All people originated from ancestors in Africa.
No historical record exists that tracks the migratory patterns of the earliest humans. Scientists piece together the story of human migration by examining the tools, art and burial sites they left behind and by tracing genetic patterns.
It was a beautiful spot, a workshop with a glorious natural picture window, cooled by a sea breeze in summer, warmed by a small fire in winter.
Most scientists today agree that Homo sapiens — modern human beings –originated in Africa some 200,000 years ago, and that between 60,000 and 100,000 years ago, small groups began migrating out of Africa and spreading out across the continents.
Larger mtDNA than Y differences in matrilocal and patrilocal groups from Sumatra Gunnarsdóttir
Genetic differences between human populations are typically larger for YDNA than for mtDNA, which has been attributed to the ubiquity of patrilocality across human cultures. However, previous analyses of matrilocal groups give conflicting results… We find in the Semende significantly lower mtDNA diversity than in the Besemah as expected for matrilocal groups, but unexpectedly we find no difference in Y-chromosome diversity between the groups.
Humans are unique in having colonized so many types of environment. The environment can affect the dynamics of sexual selection, both in direction and in intensity, by altering either the sex ratio or the incidence of polygyny. This selective force probably varied from one human population to another but sexual selection has likely sculpted the human body in a multitude of ways difficult to demonstrate. A facial or body feature may result from an equilibrium among competing selective pressures, some sexual others natural. Sexual selection may use mental algorithms that have nothing to do with reproduction and several algorithms, both innate and (culturally) acquired, may be manipulated at one time. These algorithms are key to understanding how sexual selection works.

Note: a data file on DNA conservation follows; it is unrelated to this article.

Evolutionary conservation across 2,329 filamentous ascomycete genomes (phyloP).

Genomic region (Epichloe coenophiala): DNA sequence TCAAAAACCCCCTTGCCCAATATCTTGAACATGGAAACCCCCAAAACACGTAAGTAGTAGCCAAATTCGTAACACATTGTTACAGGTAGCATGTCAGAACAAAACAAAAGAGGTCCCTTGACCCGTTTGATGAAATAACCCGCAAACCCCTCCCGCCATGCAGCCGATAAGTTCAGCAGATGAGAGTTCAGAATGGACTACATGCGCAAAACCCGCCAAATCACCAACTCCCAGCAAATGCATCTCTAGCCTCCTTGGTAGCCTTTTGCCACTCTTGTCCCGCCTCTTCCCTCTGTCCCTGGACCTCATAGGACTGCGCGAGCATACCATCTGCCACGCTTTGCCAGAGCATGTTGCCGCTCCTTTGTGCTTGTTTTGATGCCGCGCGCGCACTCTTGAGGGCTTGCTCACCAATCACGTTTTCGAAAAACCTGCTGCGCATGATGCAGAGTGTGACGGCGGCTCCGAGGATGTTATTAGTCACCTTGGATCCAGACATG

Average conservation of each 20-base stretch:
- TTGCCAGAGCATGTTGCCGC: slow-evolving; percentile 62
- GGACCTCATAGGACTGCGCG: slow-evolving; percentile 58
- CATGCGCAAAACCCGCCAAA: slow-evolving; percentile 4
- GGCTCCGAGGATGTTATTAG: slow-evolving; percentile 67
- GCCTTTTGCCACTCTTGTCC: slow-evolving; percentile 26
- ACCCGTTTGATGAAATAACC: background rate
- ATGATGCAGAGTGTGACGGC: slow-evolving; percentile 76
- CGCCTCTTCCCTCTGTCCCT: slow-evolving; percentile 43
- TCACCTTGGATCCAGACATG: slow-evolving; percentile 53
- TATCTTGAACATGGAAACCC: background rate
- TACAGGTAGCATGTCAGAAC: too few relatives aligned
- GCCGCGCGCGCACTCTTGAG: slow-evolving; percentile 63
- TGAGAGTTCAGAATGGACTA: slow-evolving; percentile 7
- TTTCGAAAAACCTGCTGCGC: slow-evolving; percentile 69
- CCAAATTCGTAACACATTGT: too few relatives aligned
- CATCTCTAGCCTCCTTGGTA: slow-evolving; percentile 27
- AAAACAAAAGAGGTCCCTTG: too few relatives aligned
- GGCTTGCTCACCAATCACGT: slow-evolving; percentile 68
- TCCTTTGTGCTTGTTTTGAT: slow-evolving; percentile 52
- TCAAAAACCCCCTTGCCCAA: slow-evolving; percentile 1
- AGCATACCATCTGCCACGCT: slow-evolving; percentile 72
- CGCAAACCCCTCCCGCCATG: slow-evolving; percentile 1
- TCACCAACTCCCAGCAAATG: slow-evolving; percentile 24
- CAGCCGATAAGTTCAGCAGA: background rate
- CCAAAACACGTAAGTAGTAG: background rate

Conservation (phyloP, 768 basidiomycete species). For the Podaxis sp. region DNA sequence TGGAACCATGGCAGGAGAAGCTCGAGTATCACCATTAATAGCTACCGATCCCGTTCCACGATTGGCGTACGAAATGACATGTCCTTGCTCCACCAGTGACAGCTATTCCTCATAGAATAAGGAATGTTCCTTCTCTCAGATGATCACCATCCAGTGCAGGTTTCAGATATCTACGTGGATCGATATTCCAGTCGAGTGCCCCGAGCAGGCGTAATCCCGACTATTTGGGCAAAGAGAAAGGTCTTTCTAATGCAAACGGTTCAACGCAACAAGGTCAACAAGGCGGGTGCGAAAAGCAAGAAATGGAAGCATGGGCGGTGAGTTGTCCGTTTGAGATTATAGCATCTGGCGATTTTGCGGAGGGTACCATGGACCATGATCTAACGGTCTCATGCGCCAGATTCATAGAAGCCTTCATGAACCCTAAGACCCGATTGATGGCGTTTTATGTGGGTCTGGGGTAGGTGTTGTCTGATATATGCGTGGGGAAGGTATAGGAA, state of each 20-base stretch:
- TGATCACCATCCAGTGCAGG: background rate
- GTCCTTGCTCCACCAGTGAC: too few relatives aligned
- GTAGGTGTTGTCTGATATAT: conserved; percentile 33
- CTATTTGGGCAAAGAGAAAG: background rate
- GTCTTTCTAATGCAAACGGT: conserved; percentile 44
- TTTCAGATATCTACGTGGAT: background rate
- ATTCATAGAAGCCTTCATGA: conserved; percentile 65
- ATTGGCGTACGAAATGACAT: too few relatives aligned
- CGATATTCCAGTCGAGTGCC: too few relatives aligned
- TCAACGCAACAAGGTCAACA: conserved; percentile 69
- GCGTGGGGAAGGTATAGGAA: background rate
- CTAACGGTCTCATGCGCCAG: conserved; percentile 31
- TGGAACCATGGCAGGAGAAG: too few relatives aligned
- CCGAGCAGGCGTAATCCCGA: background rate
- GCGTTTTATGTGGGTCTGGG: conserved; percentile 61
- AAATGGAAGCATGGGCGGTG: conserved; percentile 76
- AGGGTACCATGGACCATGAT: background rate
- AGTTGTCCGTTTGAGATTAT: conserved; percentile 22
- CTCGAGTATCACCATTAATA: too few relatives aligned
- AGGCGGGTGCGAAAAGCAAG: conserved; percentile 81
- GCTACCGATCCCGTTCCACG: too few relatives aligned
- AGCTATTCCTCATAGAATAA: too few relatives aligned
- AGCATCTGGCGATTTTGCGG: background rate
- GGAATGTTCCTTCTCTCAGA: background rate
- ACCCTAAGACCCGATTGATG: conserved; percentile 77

We can guess at the reasons why people migrated such as disputes between young males and alpha males, as seen in many primate troops, or the exclusion of lone members of a group, perhaps for anti-social behaviour, or to locate resources such as food and later on metals. My guess is that most early migrations were simply extended families that outgrew their niche and a subset set off to find a new niche probably not that far away.
Migration Maps depict where the Haplogroup Trees branch. Some Migration Maps give a generalised route for all migrations other maps show the Maternal and Paternal Lines separately; Maternal mtDNA and Paternal Y routes from Africa to Asia differ. Some Migration Maps show the chronology of migrations but not necessarily the world picture at the various chronological stages of migration. Some Macro Haplogroups remained for a long time in one area before a branch migrated away. The period around 50,000ya is notable for the widespread branching of Maternal and Paternal lines:
Y – BCT to CYAP to DE and Mt – LM to MN to NR and R to UB to F
People tend to migrate round obstacles and along pathways – by following a coastline or crossing the Steppes. Geographical boundaries of mountains and seas have meant that some groups have evolved in relative isolation. Migration Maps depict the regions where haplogroups branched but not necessarily where they are found in the pre-colonial era. Often the Macro Haplogroup becomes rare whilst an offshoot migrates and dominates a whole region e.g. Y-Hg F is rare but Y-Hg J is today prevalent in the Middle-East.
Depicting migrations in order of Haplogroup sequence and order of chronology shows the Paternal Y line in some regions arrived 10-20,000 years after the Maternal line and also suggests that early migrations are often replaced by later migrations.